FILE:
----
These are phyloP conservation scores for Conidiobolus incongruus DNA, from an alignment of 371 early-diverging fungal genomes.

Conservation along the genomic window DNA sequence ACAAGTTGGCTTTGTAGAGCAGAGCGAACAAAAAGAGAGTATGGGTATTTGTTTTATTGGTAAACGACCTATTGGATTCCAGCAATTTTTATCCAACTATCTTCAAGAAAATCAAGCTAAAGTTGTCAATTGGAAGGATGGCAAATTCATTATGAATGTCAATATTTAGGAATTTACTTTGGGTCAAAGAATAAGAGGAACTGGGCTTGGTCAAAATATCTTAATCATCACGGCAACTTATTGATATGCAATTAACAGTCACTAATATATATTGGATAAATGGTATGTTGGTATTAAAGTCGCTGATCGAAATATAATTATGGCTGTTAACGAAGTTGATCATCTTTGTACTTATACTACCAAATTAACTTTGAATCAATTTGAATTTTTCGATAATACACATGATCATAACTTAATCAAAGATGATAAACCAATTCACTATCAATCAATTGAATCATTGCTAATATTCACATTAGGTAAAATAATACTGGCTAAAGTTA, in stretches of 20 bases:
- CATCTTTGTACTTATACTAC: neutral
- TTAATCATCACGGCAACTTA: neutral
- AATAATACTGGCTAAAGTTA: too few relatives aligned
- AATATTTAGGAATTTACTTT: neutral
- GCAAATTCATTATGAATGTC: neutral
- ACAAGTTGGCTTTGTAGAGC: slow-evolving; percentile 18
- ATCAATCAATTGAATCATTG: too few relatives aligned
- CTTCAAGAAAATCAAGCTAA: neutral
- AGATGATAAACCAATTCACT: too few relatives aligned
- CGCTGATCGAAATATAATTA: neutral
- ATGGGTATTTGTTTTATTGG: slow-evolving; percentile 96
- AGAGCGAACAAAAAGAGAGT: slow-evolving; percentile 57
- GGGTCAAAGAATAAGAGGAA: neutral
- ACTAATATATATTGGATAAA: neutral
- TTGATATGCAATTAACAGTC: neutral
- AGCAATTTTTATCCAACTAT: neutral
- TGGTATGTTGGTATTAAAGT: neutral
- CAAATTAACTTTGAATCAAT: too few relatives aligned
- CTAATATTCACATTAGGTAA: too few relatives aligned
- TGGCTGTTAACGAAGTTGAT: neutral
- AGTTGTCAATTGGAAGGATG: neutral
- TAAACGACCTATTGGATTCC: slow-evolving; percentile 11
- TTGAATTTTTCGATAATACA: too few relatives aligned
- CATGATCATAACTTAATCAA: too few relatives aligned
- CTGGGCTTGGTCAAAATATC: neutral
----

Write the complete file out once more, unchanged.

These are phyloP conservation scores for Conidiobolus incongruus DNA, from an alignment of 371 early-diverging fungal genomes.

Conservation along the genomic window DNA sequence ACAAGTTGGCTTTGTAGAGCAGAGCGAACAAAAAGAGAGTATGGGTATTTGTTTTATTGGTAAACGACCTATTGGATTCCAGCAATTTTTATCCAACTATCTTCAAGAAAATCAAGCTAAAGTTGTCAATTGGAAGGATGGCAAATTCATTATGAATGTCAATATTTAGGAATTTACTTTGGGTCAAAGAATAAGAGGAACTGGGCTTGGTCAAAATATCTTAATCATCACGGCAACTTATTGATATGCAATTAACAGTCACTAATATATATTGGATAAATGGTATGTTGGTATTAAAGTCGCTGATCGAAATATAATTATGGCTGTTAACGAAGTTGATCATCTTTGTACTTATACTACCAAATTAACTTTGAATCAATTTGAATTTTTCGATAATACACATGATCATAACTTAATCAAAGATGATAAACCAATTCACTATCAATCAATTGAATCATTGCTAATATTCACATTAGGTAAAATAATACTGGCTAAAGTTA, in stretches of 20 bases:
- CATCTTTGTACTTATACTAC: neutral
- TTAATCATCACGGCAACTTA: neutral
- AATAATACTGGCTAAAGTTA: too few relatives aligned
- AATATTTAGGAATTTACTTT: neutral
- GCAAATTCATTATGAATGTC: neutral
- ACAAGTTGGCTTTGTAGAGC: slow-evolving; percentile 18
- ATCAATCAATTGAATCATTG: too few relatives aligned
- CTTCAAGAAAATCAAGCTAA: neutral
- AGATGATAAACCAATTCACT: too few relatives aligned
- CGCTGATCGAAATATAATTA: neutral
- ATGGGTATTTGTTTTATTGG: slow-evolving; percentile 96
- AGAGCGAACAAAAAGAGAGT: slow-evolving; percentile 57
- GGGTCAAAGAATAAGAGGAA: neutral
- ACTAATATATATTGGATAAA: neutral
- TTGATATGCAATTAACAGTC: neutral
- AGCAATTTTTATCCAACTAT: neutral
- TGGTATGTTGGTATTAAAGT: neutral
- CAAATTAACTTTGAATCAAT: too few relatives aligned
- CTAATATTCACATTAGGTAA: too few relatives aligned
- TGGCTGTTAACGAAGTTGAT: neutral
- AGTTGTCAATTGGAAGGATG: neutral
- TAAACGACCTATTGGATTCC: slow-evolving; percentile 11
- TTGAATTTTTCGATAATACA: too few relatives aligned
- CATGATCATAACTTAATCAA: too few relatives aligned
- CTGGGCTTGGTCAAAATATC: neutral